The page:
He transforms back and shares a brief exchange with Lucy, but it’s clear each now knows the other’s secret. At their next Reading Rangers meeting, Mr. Mortman locks her in the library and transforms, attacking Lucy. She only escapes by throwing the card catalogue into chaos giving Mr. Mortman pause, the librarian overtaking the monster in a desperate need to keep the system in order. Hiding in the library as Lucy did before, Aaron witnesses the whole exchange. With Aaron’s testimony in tow, Lucy once again confronts her parents about the terrible truth regarding the town librarian. Their response: invite Mr. Mortman to dinner.
Simplifying this and condensing the sheer amount of times Lucy hides in the library to see Mr. Mortman’s monstrous transformation, the episode moves right from the scene at the one hour photo place to dinner. At this point, the book and the show again sync up.
Mr. Mortman enters the Dark family’s home and is cordial and polite. He eyes Lucy knowingly and makes several underhanded remarks before inquiring about the night’s menu. In response to the question of what is being served, Lucy’s father replies simply, “you are.” It’s then that Lucy’s parents sprout sharp fangs, a mouthful of them in the episode, and close in on Mr. Mortman. Onscreen, the Dark parents become lizard people, scaly and green, something not described in the book.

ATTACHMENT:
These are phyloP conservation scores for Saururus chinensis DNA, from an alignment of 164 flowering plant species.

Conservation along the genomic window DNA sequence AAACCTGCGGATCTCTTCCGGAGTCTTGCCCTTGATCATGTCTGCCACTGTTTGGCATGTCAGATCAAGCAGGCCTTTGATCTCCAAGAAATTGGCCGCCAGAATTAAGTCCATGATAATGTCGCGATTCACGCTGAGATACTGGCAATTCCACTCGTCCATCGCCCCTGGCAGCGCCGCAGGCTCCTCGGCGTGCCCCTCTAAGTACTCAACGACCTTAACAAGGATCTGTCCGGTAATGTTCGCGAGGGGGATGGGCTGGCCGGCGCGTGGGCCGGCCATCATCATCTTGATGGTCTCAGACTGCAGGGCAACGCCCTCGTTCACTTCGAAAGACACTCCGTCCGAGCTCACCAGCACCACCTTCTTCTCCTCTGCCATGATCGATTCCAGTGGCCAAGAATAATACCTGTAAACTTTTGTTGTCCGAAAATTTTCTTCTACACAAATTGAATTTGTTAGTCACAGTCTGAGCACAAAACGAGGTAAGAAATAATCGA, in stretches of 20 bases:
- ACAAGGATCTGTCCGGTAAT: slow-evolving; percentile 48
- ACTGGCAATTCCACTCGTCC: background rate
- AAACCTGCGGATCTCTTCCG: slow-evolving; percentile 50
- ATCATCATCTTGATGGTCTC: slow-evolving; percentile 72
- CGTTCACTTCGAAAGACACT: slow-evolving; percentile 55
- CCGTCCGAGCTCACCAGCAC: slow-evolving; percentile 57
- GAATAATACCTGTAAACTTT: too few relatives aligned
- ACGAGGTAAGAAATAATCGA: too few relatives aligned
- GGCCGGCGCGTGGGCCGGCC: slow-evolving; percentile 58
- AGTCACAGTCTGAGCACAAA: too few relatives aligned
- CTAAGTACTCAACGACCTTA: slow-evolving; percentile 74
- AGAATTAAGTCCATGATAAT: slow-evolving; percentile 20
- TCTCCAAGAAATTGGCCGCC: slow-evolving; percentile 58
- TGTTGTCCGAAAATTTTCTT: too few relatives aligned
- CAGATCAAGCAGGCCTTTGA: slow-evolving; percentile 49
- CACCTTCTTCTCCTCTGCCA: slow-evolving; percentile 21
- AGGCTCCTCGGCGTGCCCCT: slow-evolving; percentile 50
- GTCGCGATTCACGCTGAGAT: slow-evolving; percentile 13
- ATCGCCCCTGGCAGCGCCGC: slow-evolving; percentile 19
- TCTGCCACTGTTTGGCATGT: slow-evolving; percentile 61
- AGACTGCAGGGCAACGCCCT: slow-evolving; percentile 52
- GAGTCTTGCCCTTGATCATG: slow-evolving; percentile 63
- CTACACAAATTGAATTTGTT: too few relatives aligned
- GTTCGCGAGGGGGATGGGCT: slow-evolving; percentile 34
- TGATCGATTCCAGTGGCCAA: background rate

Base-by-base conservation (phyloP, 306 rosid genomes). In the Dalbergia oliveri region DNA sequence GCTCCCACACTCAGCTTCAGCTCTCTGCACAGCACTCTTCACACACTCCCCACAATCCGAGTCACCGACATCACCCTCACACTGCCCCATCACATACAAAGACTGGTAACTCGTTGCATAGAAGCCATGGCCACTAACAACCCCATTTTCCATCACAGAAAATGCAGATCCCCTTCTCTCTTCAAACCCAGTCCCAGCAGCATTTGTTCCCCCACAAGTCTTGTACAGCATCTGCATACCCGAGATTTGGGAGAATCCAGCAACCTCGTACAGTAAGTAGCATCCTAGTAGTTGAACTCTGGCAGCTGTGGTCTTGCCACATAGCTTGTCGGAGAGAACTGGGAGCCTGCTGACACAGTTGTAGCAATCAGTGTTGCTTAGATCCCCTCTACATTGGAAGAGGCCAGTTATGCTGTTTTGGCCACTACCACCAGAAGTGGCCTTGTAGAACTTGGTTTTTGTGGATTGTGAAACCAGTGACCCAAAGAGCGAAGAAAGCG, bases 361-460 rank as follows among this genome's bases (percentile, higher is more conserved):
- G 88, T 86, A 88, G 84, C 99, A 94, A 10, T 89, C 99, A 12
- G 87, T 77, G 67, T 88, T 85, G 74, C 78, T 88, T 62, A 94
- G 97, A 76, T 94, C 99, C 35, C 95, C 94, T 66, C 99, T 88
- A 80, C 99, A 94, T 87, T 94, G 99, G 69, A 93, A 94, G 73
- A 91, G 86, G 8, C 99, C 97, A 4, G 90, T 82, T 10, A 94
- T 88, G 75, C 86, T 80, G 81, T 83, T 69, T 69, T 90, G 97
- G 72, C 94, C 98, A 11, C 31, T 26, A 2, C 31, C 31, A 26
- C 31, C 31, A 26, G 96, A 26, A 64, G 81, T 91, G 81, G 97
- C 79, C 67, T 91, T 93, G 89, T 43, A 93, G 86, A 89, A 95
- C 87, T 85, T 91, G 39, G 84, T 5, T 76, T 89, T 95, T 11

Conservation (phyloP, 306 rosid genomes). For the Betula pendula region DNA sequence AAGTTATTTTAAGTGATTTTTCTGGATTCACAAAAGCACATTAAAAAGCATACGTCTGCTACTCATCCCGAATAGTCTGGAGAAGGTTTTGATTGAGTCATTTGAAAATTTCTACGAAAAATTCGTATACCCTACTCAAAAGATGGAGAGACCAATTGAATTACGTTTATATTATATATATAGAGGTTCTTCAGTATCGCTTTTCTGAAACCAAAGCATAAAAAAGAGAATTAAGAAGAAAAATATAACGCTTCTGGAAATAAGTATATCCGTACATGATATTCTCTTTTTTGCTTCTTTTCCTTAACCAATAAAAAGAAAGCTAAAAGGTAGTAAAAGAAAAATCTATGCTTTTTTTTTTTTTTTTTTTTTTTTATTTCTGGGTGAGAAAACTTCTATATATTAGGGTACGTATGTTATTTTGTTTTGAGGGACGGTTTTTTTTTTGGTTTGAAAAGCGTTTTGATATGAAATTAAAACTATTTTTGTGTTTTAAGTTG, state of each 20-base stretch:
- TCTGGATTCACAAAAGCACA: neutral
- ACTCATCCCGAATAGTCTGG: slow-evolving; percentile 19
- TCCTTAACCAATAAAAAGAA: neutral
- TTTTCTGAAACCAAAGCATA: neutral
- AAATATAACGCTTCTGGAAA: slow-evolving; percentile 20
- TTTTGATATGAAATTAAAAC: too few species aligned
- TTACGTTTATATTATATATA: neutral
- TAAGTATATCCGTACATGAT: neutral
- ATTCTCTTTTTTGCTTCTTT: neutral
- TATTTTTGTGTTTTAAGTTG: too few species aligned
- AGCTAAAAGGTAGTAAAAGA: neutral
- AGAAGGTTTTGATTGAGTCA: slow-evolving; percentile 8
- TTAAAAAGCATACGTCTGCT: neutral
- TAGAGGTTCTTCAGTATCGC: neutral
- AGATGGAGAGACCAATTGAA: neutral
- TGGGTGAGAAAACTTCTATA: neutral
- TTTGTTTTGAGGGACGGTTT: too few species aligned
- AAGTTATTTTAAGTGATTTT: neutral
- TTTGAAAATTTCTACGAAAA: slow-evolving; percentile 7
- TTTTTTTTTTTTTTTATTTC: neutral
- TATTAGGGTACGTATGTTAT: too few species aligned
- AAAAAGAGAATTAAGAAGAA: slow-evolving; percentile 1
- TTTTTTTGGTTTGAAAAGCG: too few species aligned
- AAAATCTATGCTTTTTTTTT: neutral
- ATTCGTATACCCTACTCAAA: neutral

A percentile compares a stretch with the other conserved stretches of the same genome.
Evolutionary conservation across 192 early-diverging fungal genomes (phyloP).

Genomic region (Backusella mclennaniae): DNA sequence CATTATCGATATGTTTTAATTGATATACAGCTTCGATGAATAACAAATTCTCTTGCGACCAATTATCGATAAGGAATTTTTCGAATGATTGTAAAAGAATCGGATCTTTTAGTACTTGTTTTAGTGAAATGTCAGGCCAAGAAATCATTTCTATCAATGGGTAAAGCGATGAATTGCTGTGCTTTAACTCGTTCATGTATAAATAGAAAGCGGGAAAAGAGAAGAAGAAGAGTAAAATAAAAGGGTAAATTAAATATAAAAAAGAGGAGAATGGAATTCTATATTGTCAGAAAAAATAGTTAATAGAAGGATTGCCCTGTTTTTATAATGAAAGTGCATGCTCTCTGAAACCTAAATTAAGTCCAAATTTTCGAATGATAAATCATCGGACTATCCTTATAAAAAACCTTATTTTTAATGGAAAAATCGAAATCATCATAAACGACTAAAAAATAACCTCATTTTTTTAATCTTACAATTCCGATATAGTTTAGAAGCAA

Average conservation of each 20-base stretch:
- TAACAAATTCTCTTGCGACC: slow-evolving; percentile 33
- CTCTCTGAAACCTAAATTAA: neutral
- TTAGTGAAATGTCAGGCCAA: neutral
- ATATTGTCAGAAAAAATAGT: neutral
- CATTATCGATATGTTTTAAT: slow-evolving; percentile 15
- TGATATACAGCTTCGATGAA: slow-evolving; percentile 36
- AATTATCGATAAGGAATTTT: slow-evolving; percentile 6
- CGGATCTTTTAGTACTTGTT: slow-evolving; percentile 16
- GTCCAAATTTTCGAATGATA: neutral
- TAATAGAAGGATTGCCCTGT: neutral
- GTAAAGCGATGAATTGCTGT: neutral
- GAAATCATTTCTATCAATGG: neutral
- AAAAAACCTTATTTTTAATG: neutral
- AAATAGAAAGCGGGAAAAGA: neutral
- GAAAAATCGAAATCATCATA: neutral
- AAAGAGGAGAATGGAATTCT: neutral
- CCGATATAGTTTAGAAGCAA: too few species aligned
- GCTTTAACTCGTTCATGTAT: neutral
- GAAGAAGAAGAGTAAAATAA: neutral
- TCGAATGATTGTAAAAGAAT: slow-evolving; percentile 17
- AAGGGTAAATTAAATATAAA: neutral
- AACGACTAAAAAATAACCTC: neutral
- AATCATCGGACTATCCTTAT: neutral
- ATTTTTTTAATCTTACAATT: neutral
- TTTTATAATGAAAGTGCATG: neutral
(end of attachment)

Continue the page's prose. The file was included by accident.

Both the book and the show conclude in the same way. The Darks devour Mr. Mortman, explaining to their delighted children that no monster had come to their town in over twenty years which is why Lucy’s parents found her claims so unbelievable. It was too dangerous to have another monster scaring the townsfolk, so the Darks had to take care of the problem. The show concludes with Aaron showing up in a monster mask and nearly being eaten by the Darks, while the book finishes with fledgling monsters Lucy and Randy again being scolded for telling monster stories before bed.
In both cases the status quo is restored, summer is back on track and the suburbs are safe from monsters once more. Well, in a manner of speaking.
The Girl Who Cried Monster is lean and mean, a concise and controlled story about one girl’s fascination with monsters, both real and imagined. Not only an appeal to every kid that’s ever loved the weird and the strange, but a branch to those that have an imagination and a drive to convince others to come along for the ride.
On the page, the story is one of R.L. Stine’s classics. Accompanied by Tim Jacobus’ art of a maniacal man hungrily clutching a fly as a terrified girl watches silently from a red-lit doorway, its simplicity and ever building sense of tension allows it to stand out amongst the stacks and stacks of books that bear the Goosebumps name. On the screen, the story is streamlined even further, narrowing the events down to only a few choice encounters with the bulging eyed beast and ensuring that every moment Lucy and Mr. Mortman share the screen is infused with danger.